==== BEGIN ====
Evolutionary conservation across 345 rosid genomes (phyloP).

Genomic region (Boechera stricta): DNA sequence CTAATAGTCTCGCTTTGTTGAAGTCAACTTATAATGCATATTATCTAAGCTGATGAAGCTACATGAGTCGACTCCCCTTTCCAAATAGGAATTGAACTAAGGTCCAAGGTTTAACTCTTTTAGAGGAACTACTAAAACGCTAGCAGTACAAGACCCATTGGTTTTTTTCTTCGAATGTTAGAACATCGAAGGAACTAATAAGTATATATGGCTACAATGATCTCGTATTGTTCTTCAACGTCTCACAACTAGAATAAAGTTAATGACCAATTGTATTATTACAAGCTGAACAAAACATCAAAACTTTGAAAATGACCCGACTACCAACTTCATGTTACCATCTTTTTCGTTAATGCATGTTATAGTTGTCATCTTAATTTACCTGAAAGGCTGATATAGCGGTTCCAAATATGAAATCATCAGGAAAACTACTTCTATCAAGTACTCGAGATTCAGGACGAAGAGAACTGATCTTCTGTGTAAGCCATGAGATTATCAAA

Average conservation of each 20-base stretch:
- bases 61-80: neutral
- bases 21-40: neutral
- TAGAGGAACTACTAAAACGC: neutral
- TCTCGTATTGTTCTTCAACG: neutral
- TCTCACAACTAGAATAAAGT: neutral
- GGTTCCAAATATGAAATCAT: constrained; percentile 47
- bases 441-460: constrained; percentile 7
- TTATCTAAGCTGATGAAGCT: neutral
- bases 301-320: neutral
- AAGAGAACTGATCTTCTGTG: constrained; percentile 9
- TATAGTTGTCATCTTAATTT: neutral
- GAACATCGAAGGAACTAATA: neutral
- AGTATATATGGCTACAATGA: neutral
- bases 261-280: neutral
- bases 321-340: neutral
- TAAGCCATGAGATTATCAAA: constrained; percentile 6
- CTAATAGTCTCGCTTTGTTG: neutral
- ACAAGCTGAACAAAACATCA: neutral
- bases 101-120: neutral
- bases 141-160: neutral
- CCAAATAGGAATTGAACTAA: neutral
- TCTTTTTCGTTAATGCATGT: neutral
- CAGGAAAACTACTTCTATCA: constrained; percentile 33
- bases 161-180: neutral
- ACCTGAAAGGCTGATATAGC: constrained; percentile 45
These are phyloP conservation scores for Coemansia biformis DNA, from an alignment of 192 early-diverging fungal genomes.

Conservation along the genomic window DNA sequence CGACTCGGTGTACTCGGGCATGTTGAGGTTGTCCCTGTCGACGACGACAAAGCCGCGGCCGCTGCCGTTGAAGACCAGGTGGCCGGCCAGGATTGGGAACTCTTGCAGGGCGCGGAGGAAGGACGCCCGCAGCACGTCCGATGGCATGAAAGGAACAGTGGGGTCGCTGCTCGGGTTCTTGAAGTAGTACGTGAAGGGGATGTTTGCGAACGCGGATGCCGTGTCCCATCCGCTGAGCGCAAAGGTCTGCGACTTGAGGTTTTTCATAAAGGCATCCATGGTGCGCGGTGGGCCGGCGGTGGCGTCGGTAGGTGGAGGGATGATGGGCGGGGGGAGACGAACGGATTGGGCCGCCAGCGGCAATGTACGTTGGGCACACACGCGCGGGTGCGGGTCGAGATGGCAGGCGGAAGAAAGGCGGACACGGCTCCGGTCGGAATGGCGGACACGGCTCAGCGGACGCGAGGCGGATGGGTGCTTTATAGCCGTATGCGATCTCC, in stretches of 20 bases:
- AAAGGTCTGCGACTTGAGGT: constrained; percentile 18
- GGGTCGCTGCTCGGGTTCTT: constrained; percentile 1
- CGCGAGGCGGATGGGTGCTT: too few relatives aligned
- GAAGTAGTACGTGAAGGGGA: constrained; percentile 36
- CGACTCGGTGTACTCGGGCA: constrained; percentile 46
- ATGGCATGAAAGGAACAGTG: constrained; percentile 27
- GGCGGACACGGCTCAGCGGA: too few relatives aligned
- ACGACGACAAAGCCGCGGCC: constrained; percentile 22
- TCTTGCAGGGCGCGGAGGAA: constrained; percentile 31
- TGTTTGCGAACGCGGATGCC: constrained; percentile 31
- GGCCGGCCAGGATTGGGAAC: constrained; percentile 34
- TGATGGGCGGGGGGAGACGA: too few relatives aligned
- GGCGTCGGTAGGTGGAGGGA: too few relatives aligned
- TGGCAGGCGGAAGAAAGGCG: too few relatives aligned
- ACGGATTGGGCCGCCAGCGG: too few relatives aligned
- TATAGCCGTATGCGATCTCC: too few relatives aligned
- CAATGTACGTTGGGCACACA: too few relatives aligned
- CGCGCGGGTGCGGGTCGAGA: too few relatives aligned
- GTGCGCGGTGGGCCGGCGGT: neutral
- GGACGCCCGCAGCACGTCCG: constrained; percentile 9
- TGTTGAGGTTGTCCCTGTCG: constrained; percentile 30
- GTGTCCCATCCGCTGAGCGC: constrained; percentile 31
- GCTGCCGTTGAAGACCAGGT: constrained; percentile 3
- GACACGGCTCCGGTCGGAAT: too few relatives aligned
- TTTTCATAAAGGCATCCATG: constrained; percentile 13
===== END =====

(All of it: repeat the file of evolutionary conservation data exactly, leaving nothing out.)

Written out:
Evolutionary conservation across 345 rosid genomes (phyloP).

Genomic region (Boechera stricta): DNA sequence CTAATAGTCTCGCTTTGTTGAAGTCAACTTATAATGCATATTATCTAAGCTGATGAAGCTACATGAGTCGACTCCCCTTTCCAAATAGGAATTGAACTAAGGTCCAAGGTTTAACTCTTTTAGAGGAACTACTAAAACGCTAGCAGTACAAGACCCATTGGTTTTTTTCTTCGAATGTTAGAACATCGAAGGAACTAATAAGTATATATGGCTACAATGATCTCGTATTGTTCTTCAACGTCTCACAACTAGAATAAAGTTAATGACCAATTGTATTATTACAAGCTGAACAAAACATCAAAACTTTGAAAATGACCCGACTACCAACTTCATGTTACCATCTTTTTCGTTAATGCATGTTATAGTTGTCATCTTAATTTACCTGAAAGGCTGATATAGCGGTTCCAAATATGAAATCATCAGGAAAACTACTTCTATCAAGTACTCGAGATTCAGGACGAAGAGAACTGATCTTCTGTGTAAGCCATGAGATTATCAAA

Average conservation of each 20-base stretch:
- bases 61-80: neutral
- bases 21-40: neutral
- TAGAGGAACTACTAAAACGC: neutral
- TCTCGTATTGTTCTTCAACG: neutral
- TCTCACAACTAGAATAAAGT: neutral
- GGTTCCAAATATGAAATCAT: constrained; percentile 47
- bases 441-460: constrained; percentile 7
- TTATCTAAGCTGATGAAGCT: neutral
- bases 301-320: neutral
- AAGAGAACTGATCTTCTGTG: constrained; percentile 9
- TATAGTTGTCATCTTAATTT: neutral
- GAACATCGAAGGAACTAATA: neutral
- AGTATATATGGCTACAATGA: neutral
- bases 261-280: neutral
- bases 321-340: neutral
- TAAGCCATGAGATTATCAAA: constrained; percentile 6
- CTAATAGTCTCGCTTTGTTG: neutral
- ACAAGCTGAACAAAACATCA: neutral
- bases 101-120: neutral
- bases 141-160: neutral
- CCAAATAGGAATTGAACTAA: neutral
- TCTTTTTCGTTAATGCATGT: neutral
- CAGGAAAACTACTTCTATCA: constrained; percentile 33
- bases 161-180: neutral
- ACCTGAAAGGCTGATATAGC: constrained; percentile 45
These are phyloP conservation scores for Coemansia biformis DNA, from an alignment of 192 early-diverging fungal genomes.

Conservation along the genomic window DNA sequence CGACTCGGTGTACTCGGGCATGTTGAGGTTGTCCCTGTCGACGACGACAAAGCCGCGGCCGCTGCCGTTGAAGACCAGGTGGCCGGCCAGGATTGGGAACTCTTGCAGGGCGCGGAGGAAGGACGCCCGCAGCACGTCCGATGGCATGAAAGGAACAGTGGGGTCGCTGCTCGGGTTCTTGAAGTAGTACGTGAAGGGGATGTTTGCGAACGCGGATGCCGTGTCCCATCCGCTGAGCGCAAAGGTCTGCGACTTGAGGTTTTTCATAAAGGCATCCATGGTGCGCGGTGGGCCGGCGGTGGCGTCGGTAGGTGGAGGGATGATGGGCGGGGGGAGACGAACGGATTGGGCCGCCAGCGGCAATGTACGTTGGGCACACACGCGCGGGTGCGGGTCGAGATGGCAGGCGGAAGAAAGGCGGACACGGCTCCGGTCGGAATGGCGGACACGGCTCAGCGGACGCGAGGCGGATGGGTGCTTTATAGCCGTATGCGATCTCC, in stretches of 20 bases:
- AAAGGTCTGCGACTTGAGGT: constrained; percentile 18
- GGGTCGCTGCTCGGGTTCTT: constrained; percentile 1
- CGCGAGGCGGATGGGTGCTT: too few relatives aligned
- GAAGTAGTACGTGAAGGGGA: constrained; percentile 36
- CGACTCGGTGTACTCGGGCA: constrained; percentile 46
- ATGGCATGAAAGGAACAGTG: constrained; percentile 27
- GGCGGACACGGCTCAGCGGA: too few relatives aligned
- ACGACGACAAAGCCGCGGCC: constrained; percentile 22
- TCTTGCAGGGCGCGGAGGAA: constrained; percentile 31
- TGTTTGCGAACGCGGATGCC: constrained; percentile 31
- GGCCGGCCAGGATTGGGAAC: constrained; percentile 34
- TGATGGGCGGGGGGAGACGA: too few relatives aligned
- GGCGTCGGTAGGTGGAGGGA: too few relatives aligned
- TGGCAGGCGGAAGAAAGGCG: too few relatives aligned
- ACGGATTGGGCCGCCAGCGG: too few relatives aligned
- TATAGCCGTATGCGATCTCC: too few relatives aligned
- CAATGTACGTTGGGCACACA: too few relatives aligned
- CGCGCGGGTGCGGGTCGAGA: too few relatives aligned
- GTGCGCGGTGGGCCGGCGGT: neutral
- GGACGCCCGCAGCACGTCCG: constrained; percentile 9
- TGTTGAGGTTGTCCCTGTCG: constrained; percentile 30
- GTGTCCCATCCGCTGAGCGC: constrained; percentile 31
- GCTGCCGTTGAAGACCAGGT: constrained; percentile 3
- GACACGGCTCCGGTCGGAAT: too few relatives aligned
- TTTTCATAAAGGCATCCATG: constrained; percentile 13